The guidance includes that you can have been absent from the UK for example because “there were fewer coronavirus restrictions elsewhere; you preferred to work or run a business from home overseas; or you would have been unemployed in the UK and preferred to rely on support from family or friends overseas.”
It also goes on to say “this means you can rely on any coronavirus related reason (including where you chose to leave or remain outside the UK because of the pandemic) as being an ‘important reason’ permitting an absence of up to 12 months. In these circumstances, you will not have broken your continuous qualifying period of residence.”
The guidance also covers other scenarios where someone with pre-settled status has been absent from the UK because of coronavirus. From 6 October 2021 the guidance is also reflected in the rules.
Will my family outside the UK be able to join me in the future?
Your existing close family members living outside the UK may be able to join you in the UK. The family relationship must have existed before the end of the transition period on 31 December 2020. That relationship could be the marriage or civil partnership. If you are unmarried, you should normally have been living together for at least the last two years before 31 December 2020. From 6 October 2021, those in the UK as a visitor can apply as a joining family member.
Future family members – for instance someone you marry after the transition period – will need to apply under the UK Immigration Rules, such as under Appendix FM. This does not apply to children. Your children will be able to join you in the UK under EU Settlement Scheme rules even if they are born outside the UK after the transition period.
Should I become a British citizen?
Settled status gives you almost the same rights as a British citizen. You can live in the UK permanently. You can work, study and use the NHS and other public services in the same way as a British citizen living in the UK.
But you can lose settled status – for instance if you leave the UK and don’t come back for more than five years, or if you commit a serious crime. And settled status does not give you the right to vote in the UK. For these reasons it’s worth considering applying to become a British citizen.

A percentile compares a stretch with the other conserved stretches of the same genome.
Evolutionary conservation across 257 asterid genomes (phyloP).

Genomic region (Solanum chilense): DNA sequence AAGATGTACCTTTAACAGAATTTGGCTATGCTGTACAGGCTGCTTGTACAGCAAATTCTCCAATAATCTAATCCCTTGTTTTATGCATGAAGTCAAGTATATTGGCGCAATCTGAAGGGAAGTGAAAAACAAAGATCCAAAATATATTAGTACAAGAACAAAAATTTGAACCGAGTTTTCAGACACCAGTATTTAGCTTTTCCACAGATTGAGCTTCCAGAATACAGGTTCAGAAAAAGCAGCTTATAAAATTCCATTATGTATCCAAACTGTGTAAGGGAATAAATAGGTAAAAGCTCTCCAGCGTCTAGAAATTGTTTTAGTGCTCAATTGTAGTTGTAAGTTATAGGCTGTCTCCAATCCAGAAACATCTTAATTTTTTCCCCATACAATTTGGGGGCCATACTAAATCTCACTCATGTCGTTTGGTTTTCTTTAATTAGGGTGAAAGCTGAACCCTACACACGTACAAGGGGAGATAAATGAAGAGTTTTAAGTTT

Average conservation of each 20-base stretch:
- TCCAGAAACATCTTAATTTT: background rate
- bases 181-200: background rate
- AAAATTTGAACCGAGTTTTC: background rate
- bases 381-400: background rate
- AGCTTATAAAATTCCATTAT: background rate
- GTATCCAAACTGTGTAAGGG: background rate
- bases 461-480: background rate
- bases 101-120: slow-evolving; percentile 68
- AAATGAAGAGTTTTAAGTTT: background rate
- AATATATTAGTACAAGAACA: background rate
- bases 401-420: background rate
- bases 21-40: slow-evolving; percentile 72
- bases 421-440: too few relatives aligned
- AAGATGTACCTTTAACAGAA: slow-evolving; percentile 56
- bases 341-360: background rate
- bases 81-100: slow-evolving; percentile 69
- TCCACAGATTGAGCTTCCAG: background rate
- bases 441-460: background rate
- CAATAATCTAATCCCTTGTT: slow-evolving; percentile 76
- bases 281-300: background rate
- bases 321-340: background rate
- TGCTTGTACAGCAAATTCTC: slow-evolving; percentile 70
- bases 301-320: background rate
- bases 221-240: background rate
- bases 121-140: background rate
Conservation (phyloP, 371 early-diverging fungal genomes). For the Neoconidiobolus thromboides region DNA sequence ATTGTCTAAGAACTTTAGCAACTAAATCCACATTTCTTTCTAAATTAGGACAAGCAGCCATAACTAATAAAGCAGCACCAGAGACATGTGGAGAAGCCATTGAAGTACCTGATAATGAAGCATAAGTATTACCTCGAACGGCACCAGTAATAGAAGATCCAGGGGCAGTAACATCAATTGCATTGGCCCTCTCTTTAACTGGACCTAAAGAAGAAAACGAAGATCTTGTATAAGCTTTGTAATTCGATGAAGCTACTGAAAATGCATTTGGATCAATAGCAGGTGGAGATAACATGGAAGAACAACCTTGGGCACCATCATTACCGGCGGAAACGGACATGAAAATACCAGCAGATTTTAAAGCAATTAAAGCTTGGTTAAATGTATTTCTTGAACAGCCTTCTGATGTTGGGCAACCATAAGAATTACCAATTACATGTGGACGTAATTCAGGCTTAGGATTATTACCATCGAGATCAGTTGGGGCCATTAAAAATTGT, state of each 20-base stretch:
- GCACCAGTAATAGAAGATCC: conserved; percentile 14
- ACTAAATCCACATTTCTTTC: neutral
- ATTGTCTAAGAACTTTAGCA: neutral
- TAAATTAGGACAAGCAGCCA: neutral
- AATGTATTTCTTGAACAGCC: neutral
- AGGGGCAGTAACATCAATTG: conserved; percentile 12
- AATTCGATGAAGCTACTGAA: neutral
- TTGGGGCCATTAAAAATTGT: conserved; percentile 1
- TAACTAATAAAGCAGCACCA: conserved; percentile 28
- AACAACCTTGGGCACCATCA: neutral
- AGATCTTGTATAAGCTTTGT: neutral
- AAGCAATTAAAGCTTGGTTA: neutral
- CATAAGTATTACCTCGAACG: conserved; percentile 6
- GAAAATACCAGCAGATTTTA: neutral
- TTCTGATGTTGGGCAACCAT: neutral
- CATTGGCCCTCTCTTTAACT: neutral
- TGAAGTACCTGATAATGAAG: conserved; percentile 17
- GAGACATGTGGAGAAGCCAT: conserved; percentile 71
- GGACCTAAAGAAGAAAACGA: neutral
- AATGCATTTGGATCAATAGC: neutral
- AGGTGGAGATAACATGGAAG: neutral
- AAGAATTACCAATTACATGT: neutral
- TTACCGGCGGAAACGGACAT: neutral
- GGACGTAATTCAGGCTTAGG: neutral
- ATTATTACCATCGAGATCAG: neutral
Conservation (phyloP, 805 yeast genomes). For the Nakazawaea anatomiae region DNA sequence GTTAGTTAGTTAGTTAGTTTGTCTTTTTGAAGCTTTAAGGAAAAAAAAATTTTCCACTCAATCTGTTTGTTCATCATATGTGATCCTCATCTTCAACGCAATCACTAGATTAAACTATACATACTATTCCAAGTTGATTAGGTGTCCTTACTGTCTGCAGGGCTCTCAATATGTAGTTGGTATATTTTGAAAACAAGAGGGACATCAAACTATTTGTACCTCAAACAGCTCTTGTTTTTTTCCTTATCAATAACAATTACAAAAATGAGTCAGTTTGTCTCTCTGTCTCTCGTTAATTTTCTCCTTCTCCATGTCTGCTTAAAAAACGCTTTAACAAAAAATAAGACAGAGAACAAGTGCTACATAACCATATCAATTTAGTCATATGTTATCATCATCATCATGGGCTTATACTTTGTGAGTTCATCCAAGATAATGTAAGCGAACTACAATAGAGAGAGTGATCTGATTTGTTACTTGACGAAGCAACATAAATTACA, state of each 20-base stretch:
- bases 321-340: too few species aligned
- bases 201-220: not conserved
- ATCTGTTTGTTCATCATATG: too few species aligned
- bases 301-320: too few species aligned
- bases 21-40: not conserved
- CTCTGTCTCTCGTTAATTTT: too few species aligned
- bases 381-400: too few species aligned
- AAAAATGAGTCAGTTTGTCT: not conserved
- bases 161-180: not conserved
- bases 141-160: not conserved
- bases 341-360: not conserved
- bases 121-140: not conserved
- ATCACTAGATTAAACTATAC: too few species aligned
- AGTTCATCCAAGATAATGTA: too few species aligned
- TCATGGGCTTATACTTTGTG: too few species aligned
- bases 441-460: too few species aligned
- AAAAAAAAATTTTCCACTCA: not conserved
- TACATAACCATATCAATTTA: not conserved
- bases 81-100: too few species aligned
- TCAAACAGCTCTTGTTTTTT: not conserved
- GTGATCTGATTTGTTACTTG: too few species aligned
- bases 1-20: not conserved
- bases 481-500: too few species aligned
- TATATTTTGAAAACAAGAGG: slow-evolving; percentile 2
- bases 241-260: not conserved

You can apply to become a British citizen after you have held settled status for one year (or straightaway if you are married to a British citizen).
Before applying, check whether your country of origin permits dual nationality.
What about my children?
If you have children born in the UK they may already be British citizens.
Children born in the UK on or after 30 April 2006 are automatically British if at least one of their parents was granted settled status or completed the five-year qualifying period for permanent residence before they were born.
If your child was born on or before 30 June 2021 and one parent is later granted settled status you can apply to register your child as a British citizen.
If your child is born on or after 1 July 2021, one parent qualified for settled status on or before 30 June 2021 and is later granted settled status after the birth your child will be automatically British and can apply for a British passport on that basis.
There are different rules for children born before 30 April 2006, and different rules again for children born before 2 October 2000.
What if I have moved to the UK after 31 December 2020?
Unless you were living in the UK on or before 31 December 2020 you will need to get a visa before moving to the UK.
Further information on the rights of EU citizens living in the UK and of British citizens living in the EU
To find out more about your right of residence in the UK, please contact a member of our immigration team.
Examples of our work
- Advising EU citizens on the preservation of their pre-settled and settled status.
- Advising on pre-settled and settled status applications from outside the UK.
- Advising on the eligibility of family members to join EU citizens in the UK, including after 1 January 2021.
- Advising family members of dual British and EU citizens under the Lounes principle.
- Assisting with applications for family members arriving back in the UK with their non-EU citizen family members under the Surinder Singh principle.
- Advising in relation to eligibility to naturalise as a British citizen where comprehensive sickness insurance has not been held.
- Advising on retained rights of residence for family members of EU citizens.